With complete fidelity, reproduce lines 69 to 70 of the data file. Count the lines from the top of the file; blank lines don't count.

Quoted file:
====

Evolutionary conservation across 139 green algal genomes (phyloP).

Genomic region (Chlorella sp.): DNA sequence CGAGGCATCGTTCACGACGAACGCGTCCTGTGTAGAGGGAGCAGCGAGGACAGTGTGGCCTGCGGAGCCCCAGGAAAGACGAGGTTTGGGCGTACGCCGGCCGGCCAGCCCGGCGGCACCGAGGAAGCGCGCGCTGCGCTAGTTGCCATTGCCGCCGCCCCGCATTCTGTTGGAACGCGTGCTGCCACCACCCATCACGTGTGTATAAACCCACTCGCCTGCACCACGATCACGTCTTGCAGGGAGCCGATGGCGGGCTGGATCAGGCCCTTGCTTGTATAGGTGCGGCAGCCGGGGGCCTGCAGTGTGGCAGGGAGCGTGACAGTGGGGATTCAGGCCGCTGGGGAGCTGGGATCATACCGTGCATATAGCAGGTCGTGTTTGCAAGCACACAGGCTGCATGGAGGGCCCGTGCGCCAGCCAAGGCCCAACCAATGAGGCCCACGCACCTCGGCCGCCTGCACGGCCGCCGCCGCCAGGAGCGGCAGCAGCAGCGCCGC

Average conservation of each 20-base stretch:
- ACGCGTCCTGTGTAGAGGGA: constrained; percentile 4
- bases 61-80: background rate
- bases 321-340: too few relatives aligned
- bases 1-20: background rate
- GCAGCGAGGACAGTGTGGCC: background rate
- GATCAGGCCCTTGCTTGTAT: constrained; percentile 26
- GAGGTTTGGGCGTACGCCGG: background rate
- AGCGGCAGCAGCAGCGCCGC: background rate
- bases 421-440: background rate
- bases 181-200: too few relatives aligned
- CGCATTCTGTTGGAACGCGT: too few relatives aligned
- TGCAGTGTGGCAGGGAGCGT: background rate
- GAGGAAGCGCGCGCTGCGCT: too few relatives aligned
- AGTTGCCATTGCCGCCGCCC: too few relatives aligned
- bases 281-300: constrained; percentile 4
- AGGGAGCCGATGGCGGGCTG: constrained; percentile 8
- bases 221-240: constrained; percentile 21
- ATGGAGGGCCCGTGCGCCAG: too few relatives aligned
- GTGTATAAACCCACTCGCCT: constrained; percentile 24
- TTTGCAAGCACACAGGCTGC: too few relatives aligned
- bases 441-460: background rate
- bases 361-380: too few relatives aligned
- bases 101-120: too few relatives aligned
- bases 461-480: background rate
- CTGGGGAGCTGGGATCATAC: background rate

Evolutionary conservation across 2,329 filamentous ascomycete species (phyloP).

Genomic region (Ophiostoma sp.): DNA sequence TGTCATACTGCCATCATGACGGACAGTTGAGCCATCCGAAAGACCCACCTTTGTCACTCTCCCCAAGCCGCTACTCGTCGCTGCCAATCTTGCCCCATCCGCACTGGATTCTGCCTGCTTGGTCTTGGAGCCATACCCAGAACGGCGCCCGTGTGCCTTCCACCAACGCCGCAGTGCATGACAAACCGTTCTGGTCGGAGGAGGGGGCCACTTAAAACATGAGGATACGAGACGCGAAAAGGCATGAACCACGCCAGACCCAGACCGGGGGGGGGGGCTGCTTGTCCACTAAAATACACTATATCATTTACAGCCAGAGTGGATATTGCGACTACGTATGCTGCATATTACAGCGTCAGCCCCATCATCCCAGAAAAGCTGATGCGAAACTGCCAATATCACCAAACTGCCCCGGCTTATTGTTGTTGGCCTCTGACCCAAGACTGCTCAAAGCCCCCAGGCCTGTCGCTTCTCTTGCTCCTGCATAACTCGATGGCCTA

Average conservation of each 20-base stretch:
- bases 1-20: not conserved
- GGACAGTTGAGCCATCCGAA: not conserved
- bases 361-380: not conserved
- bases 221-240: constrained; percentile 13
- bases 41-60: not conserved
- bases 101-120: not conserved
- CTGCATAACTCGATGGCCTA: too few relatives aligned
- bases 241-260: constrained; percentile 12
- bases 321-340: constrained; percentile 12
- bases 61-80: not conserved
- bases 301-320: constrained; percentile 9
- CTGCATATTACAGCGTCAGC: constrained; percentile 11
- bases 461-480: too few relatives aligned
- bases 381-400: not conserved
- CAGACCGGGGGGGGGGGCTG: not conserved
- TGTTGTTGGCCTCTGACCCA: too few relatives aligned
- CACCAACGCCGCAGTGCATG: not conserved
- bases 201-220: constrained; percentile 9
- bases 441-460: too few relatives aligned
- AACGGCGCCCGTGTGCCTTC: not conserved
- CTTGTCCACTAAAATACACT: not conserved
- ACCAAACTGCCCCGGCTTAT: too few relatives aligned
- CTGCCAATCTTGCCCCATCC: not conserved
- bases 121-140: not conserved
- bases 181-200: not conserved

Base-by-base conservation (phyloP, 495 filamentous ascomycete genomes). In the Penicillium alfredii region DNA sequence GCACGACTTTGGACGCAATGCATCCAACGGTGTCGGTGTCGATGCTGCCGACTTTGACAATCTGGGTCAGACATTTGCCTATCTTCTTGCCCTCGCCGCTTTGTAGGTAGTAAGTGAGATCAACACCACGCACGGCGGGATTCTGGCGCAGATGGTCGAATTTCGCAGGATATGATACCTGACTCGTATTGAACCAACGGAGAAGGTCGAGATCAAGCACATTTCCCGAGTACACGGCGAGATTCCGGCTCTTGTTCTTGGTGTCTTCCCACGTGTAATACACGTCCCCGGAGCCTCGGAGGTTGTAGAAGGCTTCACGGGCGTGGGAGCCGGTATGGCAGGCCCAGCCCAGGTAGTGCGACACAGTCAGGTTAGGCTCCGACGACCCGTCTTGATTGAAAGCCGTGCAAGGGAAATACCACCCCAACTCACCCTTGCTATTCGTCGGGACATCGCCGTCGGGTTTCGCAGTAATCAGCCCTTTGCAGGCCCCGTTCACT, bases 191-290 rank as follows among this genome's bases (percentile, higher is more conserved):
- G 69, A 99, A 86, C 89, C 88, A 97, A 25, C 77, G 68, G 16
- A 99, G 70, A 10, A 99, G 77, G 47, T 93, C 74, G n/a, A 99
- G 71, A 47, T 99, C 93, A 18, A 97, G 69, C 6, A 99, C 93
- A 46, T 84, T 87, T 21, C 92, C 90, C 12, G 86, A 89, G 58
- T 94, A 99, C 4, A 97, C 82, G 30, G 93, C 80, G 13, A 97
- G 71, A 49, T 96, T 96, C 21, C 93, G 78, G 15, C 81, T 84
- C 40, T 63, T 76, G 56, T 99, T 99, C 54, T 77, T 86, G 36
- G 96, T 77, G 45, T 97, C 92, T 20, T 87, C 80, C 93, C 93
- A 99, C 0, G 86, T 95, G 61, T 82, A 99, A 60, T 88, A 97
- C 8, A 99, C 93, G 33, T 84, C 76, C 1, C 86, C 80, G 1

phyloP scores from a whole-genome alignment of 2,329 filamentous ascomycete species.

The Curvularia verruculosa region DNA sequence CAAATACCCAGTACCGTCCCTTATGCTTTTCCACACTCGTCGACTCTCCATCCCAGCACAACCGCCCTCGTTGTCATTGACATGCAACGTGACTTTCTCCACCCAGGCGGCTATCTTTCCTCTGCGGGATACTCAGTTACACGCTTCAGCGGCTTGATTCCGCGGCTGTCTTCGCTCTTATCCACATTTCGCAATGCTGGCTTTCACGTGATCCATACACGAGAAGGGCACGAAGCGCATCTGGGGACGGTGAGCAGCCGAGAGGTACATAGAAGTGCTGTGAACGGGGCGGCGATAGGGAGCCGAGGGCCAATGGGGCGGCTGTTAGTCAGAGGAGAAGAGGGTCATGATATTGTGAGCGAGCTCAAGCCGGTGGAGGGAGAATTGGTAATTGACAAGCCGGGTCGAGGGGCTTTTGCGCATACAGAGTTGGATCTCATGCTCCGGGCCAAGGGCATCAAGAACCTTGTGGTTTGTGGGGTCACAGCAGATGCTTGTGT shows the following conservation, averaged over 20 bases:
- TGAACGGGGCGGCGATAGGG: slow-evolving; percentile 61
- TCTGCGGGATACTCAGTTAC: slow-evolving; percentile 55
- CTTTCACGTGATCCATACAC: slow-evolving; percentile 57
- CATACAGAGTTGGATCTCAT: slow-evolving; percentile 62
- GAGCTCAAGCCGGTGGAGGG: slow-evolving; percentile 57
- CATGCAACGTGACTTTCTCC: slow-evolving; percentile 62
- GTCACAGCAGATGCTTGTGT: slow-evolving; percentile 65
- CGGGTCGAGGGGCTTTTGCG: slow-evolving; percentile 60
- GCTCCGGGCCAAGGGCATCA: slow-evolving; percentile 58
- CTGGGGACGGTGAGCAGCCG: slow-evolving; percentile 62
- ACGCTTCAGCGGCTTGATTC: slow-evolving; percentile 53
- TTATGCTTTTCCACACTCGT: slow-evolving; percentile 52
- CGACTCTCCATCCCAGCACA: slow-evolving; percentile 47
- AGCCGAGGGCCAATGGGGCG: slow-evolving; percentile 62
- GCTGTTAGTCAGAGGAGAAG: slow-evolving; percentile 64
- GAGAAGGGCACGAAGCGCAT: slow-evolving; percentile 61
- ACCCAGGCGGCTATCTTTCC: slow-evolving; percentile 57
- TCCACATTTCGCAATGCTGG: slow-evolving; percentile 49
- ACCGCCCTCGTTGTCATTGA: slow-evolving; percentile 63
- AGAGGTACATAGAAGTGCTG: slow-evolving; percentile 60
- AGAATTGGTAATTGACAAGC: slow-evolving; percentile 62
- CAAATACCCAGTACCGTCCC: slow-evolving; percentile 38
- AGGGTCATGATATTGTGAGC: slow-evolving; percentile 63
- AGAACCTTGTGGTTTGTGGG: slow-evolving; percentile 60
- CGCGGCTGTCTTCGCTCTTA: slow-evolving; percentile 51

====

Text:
The Curvularia verruculosa region DNA sequence CAAATACCCAGTACCGTCCCTTATGCTTTTCCACACTCGTCGACTCTCCATCCCAGCACAACCGCCCTCGTTGTCATTGACATGCAACGTGACTTTCTCCACCCAGGCGGCTATCTTTCCTCTGCGGGATACTCAGTTACACGCTTCAGCGGCTTGATTCCGCGGCTGTCTTCGCTCTTATCCACATTTCGCAATGCTGGCTTTCACGTGATCCATACACGAGAAGGGCACGAAGCGCATCTGGGGACGGTGAGCAGCCGAGAGGTACATAGAAGTGCTGTGAACGGGGCGGCGATAGGGAGCCGAGGGCCAATGGGGCGGCTGTTAGTCAGAGGAGAAGAGGGTCATGATATTGTGAGCGAGCTCAAGCCGGTGGAGGGAGAATTGGTAATTGACAAGCCGGGTCGAGGGGCTTTTGCGCATACAGAGTTGGATCTCATGCTCCGGGCCAAGGGCATCAAGAACCTTGTGGTTTGTGGGGTCACAGCAGATGCTTGTGT shows the following conservation, averaged over 20 bases:
- TGAACGGGGCGGCGATAGGG: slow-evolving; percentile 61